You are hereCampari & Vermouth: a review

Campari & Vermouth: a review


Instead of my usual comments on food, cooking and recommended recipes, this week I thought you might enjoy some indispensible edification on a couple of my favourite aperitifs’- Campari and vermouth. Are they 1970s throwbacks or cutting-edge tipples? Let's allow Susy Atkins to decide.

'Make mine a vermouth' is not something you hear often in 2010. I do remember great-aunties sipping pink Cinzanos in the 1970s, and have a recollection of trying sweet vermouth and tonic in the 1980s myself. In short, on the rocks, but not rocking.
Yet there remains a dark corner of every wine aisle where bottles of advocaat, cherry liqueur and, yes, vermouth still lurk.

As is the way of things, some of these oddities are gently swinging back into fashion. Noilly Prat stands out today for its authentic and stylish bottle as well as a very dry flavour. This premium vermouth from the South of France is the mixer de nos jours in classic martinis and dry manhattans.
Vermouth is, essentially, an oak-aged, fortified white wine, somewhat oxidised in the manner of most sherries, and with herbs and spices soaked in it to add bitter flavours. If you want really bitter, though, buy Campari, officially a 'bitters', not a vermouth, an Italian 'infusion of herbs, aromatic plants and fruit in alcohol and water'. Whatever. Its bright-red hue and medicinal taste is very distinctive and still loved after 150 years.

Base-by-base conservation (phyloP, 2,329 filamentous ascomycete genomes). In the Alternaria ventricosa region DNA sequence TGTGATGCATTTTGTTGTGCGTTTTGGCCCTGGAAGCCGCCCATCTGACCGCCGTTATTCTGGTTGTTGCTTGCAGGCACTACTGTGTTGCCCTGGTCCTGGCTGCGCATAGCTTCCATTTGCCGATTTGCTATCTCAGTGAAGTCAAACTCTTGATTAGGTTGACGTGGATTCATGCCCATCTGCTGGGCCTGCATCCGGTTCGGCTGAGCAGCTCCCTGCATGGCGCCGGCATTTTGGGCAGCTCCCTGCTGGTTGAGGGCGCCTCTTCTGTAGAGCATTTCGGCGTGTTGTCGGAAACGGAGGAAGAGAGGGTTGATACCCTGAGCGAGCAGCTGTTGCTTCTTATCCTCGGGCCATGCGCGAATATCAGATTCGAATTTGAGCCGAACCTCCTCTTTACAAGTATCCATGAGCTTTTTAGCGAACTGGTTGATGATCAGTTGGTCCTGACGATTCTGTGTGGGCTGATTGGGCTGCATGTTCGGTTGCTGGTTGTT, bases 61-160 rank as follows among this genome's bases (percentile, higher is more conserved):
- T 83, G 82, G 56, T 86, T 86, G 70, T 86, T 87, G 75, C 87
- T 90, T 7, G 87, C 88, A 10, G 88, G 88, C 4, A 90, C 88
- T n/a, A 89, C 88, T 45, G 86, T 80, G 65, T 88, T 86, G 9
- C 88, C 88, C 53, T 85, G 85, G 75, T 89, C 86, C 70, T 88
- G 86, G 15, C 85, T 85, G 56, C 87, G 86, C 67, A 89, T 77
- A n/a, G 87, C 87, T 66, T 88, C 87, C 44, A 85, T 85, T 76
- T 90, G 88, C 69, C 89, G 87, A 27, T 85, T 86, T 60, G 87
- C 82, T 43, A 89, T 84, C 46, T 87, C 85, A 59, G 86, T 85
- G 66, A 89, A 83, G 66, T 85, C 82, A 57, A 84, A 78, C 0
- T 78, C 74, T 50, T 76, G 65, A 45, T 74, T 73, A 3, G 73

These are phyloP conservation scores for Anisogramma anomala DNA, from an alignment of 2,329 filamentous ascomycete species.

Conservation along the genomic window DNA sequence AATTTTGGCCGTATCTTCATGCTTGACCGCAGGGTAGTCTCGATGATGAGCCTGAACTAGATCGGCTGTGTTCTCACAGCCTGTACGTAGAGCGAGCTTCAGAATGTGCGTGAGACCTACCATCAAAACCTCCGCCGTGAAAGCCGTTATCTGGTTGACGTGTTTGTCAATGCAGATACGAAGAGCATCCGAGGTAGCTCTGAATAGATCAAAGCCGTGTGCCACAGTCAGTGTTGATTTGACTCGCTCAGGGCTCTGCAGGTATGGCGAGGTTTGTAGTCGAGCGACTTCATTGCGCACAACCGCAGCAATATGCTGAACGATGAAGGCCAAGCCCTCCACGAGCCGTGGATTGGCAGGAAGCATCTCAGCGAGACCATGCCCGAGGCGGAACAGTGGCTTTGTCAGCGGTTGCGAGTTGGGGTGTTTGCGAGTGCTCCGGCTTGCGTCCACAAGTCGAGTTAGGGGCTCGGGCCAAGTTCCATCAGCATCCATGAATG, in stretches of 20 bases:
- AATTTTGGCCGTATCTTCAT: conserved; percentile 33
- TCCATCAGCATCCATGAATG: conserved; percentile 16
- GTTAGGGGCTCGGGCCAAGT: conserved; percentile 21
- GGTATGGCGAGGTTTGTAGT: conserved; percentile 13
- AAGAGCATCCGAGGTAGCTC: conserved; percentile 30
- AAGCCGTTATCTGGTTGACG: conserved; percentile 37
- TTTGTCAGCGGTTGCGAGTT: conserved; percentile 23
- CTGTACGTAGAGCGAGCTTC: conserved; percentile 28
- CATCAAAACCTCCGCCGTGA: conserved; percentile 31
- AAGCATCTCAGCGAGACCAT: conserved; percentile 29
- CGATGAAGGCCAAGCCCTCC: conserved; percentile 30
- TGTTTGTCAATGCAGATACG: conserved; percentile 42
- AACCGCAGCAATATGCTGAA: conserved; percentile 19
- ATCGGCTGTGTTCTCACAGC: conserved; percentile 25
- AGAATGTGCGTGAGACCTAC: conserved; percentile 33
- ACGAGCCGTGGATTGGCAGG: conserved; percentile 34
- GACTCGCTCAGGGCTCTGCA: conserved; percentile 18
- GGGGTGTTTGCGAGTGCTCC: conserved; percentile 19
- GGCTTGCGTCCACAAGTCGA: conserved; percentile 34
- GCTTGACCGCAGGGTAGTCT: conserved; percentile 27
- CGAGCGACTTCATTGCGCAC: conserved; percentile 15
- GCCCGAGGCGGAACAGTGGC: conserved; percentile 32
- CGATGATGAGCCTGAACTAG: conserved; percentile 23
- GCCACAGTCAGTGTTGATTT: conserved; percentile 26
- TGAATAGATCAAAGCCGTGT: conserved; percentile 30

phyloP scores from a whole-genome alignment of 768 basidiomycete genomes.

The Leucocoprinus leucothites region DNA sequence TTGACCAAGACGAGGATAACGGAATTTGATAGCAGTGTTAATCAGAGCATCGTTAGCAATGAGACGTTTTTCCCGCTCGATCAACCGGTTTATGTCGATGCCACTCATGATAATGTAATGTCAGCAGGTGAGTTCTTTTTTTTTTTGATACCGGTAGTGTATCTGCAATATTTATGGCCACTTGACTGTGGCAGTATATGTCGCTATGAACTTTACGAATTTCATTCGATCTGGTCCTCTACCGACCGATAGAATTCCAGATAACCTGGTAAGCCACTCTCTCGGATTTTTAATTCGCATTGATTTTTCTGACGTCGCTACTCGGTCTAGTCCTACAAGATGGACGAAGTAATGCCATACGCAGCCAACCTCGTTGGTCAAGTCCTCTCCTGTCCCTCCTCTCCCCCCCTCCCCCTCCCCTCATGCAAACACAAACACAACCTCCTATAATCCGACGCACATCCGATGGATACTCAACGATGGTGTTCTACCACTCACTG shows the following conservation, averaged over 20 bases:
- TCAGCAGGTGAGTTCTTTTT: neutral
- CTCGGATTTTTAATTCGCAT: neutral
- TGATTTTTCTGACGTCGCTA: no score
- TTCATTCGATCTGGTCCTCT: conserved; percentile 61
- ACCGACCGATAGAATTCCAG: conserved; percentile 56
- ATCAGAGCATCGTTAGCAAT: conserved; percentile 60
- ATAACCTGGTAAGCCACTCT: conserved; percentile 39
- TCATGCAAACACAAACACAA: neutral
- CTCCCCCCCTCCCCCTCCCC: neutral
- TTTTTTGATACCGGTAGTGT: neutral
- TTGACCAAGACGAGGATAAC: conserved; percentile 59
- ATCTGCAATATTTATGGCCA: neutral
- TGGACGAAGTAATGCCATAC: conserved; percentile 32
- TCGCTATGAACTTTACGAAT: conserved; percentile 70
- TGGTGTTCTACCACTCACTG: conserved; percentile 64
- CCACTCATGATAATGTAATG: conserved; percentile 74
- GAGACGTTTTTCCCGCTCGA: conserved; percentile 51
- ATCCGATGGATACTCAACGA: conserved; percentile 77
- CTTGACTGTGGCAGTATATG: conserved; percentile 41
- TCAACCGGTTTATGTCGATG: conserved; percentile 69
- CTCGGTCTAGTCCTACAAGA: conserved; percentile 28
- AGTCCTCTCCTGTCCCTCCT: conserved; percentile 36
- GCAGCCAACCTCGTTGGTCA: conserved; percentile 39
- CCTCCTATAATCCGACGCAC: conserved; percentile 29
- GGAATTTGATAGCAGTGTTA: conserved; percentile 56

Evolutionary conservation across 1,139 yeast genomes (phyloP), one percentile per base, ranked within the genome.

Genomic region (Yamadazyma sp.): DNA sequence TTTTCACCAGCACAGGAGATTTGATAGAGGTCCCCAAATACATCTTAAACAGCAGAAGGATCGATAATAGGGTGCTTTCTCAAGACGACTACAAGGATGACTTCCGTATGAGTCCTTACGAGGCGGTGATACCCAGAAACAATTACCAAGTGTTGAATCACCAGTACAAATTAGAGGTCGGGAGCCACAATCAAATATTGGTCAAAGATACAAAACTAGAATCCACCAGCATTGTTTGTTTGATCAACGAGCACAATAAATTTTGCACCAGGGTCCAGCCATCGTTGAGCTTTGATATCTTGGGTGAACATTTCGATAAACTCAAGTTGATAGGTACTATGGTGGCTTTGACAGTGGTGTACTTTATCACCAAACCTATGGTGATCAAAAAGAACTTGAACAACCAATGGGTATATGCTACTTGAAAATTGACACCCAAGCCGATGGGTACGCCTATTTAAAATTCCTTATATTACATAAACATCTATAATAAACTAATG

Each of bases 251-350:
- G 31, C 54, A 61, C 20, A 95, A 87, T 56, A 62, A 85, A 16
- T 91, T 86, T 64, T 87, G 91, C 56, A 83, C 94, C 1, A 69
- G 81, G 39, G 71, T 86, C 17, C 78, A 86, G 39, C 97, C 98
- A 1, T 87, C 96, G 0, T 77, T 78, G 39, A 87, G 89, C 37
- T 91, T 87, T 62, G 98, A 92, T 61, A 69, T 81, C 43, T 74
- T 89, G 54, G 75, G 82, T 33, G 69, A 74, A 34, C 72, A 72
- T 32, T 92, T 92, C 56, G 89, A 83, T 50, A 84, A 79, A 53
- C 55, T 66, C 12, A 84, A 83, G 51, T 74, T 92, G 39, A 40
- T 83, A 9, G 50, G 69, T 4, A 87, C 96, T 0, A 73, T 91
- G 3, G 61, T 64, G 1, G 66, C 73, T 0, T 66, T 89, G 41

Splash Campari into a jug with fruit, cucumber and mint, ice and ginger beer for a Pimm's-like, but drier, summer 'cup', or try it with cold fresh orange juice, sugar syrup and prosecco, or make a classic negroni by mixing Campari with equal quantities of sweet vermouth and gin. Fashionistas can head to Frank's pop-up café and Campari bar in Peckham, south London, for the next few weeks. It's on the 10th floor of a multistorey car park – you can't get more modern than that.
TRY THESE...
A decent stand-by vermouth for cocktails, off-dry with herbaceous, green-olive notes, and a steal at under a fiver. Buy inexpensive vermouth somewhere with a high turnover to ensure freshness
Campari, Italy (widely available, from £14.99 for 70cl)
There's nothing like it, though Campari divides opinion. If you like bitter, bone-dry, bright ruby-red long drinks and cocktails, this is heaven
Noilly Prat Original Dry Vermouth, France (Waitrose, on offer at £6.89 for 75cl until Tuesday 24 August; Oddbins, £8.99)
Containing a blend of 20 herbs and spices, this is a must-have for cocktails. Or simply mix one part with two parts vodka and serve with a slice of lime.
 By Susy Atkins

 

    TUIfly.com - Fly at a Smile-Price